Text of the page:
Meet the Team

Achilles Tendon

The Achilles Tendon forms the attachment of the main large muscles in the calf (Gastrocnemius and Soleus) to the back of the heel.

These muscles are very strong and are involved when we walk, run, jump and stand. A minor strain or repetitive overuse can cause pain at the back of the ankle, while the worst case scenario is for the tendon to rupture completely.

As with many tendons it is encased in a protective sheath and has a small fluid sack, called a bursa, which prevents it from rubbing against the back of the heel bone.

Repetitive overuse, such as climbing stairs, a minor muscle strain, or direct irritation from the back edge of poorly fitting footwear can cause inflammation in the tendon itself (tendonitis), the protective sheath (tenosynovitis) or the bursa (bursitis).

The area is usually swollen and tender to touch, or may become locally hot or red. There is usually some pain or discomfort when doing activities in weight bearing as a result.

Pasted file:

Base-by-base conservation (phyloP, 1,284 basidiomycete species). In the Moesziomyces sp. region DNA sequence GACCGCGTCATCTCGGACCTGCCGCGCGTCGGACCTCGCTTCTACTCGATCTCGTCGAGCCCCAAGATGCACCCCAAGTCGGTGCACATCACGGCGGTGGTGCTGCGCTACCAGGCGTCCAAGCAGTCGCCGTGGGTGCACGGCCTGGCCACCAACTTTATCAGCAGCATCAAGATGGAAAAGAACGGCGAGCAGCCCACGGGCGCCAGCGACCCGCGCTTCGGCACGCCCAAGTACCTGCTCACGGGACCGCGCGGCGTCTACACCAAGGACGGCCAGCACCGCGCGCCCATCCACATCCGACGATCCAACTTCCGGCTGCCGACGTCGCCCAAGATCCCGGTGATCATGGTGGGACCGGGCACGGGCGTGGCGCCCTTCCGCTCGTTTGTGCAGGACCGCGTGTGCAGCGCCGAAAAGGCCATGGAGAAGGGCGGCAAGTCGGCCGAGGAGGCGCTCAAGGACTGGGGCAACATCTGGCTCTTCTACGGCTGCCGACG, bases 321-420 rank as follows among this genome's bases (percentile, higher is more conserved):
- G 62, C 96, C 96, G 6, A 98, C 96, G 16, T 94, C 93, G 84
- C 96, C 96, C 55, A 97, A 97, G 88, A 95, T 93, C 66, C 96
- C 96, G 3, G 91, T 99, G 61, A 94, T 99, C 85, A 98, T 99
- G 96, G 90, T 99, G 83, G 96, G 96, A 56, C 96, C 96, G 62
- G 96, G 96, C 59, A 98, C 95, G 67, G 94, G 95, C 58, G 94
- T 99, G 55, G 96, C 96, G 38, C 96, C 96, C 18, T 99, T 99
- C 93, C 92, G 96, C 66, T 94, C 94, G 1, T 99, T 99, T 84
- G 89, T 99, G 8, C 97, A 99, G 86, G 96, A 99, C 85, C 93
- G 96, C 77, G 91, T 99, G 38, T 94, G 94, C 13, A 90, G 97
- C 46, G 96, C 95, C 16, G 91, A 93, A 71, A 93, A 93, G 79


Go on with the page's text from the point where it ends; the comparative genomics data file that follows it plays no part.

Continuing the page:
Use of a Rest Ice Compression Elevation (or RICE) regime along with soft tissue manipulation and local electrotherapy will often resolve the problem.

On occasion the Achilles will rupture completely, often without any warning or prior problems. It usually happens with a sudden pushing off movement whilst playing something like squash or netball.

More often than not a loud ‘pop’ is heard and the person turns round to see who has just hit them on the back of the leg. They are unable to actively point their toes downwards or to weight bear.

This severity of injury will need assessing in hospital and may be dealt with surgically or not. In either case a prolonged period of immobilisation in a long leg plaster is necessary, initially with the toes pointing down. Over the weeks the position of the foot is altered, lengthening the tendon as it heels.

After several weeks in plaster the ankle joint is usually very stiff and the leg muscles, especially the calf, are very weak. A period of rehabilitation is then necessary to regain movement, strength and function.




Saltergate Physiotherapy
Saltergate Physiotherapy